- Understand what is meant by the term solution concentration.
To define a solution precisely, we need to state its concentration: how much solute is dissolved in a certain amount of solvent. Words such as dilute or concentrated are used to describe solutions that have a little or a lot of dissolved solute, respectively, but these are relative terms with meanings that depend on various factors.
Concentration is the measure of how much of a given substance is mixed with another substance. Solutions are said to be either dilute or concentrated. When we say that vinegar is \(5\%\) acetic acid in water, we are giving the concentration. If we said the mixture was \(10\%\) acetic acid, this would be more concentrated than the vinegar solution.
A concentrated solution is one in which there is a large amount of solute in a given amount of solvent. A dilute solution is one in which there is a small amount of solute in a given amount of solvent. A dilute solution is a concentrated solution that has been, in essence, watered down. Think of the frozen juice containers you buy in the grocery store. To make juice, you have to mix the frozen juice concentrate from inside these containers with three or four times the container size full of water. Therefore, you are diluting the concentrated juice. In terms of solute and solvent, the concentrated solution has a lot of solute versus the dilute solution that would have a smaller amount of solute.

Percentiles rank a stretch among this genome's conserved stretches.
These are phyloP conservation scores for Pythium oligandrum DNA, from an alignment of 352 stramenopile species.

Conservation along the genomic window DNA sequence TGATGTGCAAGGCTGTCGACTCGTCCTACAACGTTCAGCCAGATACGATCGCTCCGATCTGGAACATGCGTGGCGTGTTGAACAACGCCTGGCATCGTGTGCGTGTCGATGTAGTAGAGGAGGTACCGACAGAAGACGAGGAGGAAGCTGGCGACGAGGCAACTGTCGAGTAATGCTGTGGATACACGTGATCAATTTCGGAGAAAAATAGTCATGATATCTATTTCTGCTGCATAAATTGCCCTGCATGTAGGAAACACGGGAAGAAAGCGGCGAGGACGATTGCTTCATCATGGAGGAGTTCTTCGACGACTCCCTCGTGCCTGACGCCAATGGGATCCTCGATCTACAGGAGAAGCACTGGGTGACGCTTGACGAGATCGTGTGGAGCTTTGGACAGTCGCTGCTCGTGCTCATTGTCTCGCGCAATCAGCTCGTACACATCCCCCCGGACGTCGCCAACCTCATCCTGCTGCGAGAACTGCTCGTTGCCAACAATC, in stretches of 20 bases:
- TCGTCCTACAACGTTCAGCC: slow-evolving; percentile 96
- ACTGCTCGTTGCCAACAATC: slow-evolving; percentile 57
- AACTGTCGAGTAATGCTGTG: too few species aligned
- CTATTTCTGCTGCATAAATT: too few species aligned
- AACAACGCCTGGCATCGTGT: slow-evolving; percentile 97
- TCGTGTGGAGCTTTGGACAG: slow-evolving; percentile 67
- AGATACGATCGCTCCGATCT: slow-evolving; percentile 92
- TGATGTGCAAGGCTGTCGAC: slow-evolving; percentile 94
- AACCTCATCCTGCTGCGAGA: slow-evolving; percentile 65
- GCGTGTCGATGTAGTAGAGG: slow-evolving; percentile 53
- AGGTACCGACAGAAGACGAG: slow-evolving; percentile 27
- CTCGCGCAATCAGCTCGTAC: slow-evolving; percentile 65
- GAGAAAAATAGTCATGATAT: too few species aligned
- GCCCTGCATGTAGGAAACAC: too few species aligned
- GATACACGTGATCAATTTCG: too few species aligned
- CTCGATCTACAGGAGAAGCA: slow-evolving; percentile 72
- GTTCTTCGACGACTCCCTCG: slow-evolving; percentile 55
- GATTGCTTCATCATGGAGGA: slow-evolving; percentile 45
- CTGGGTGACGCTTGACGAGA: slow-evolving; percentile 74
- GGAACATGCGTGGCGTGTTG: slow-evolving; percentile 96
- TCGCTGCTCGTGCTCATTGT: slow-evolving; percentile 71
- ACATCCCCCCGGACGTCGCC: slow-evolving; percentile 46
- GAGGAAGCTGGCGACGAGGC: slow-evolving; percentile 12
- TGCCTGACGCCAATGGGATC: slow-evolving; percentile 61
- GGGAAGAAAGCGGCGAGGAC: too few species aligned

The terms "concentrated" and "dilute" provide qualitative methods of describing concentration. Although qualitative observations are necessary and have their place in every part of science, including chemistry, we have seen throughout our study of science that there is a definite need for quantitative measurements in science. This is particularly true in solution chemistry. In this section, we will explore some quantitative methods of expressing solution concentration.
There have been many ways that people have measured concentrations. We will be looking at a few of them in this book in the following subsections.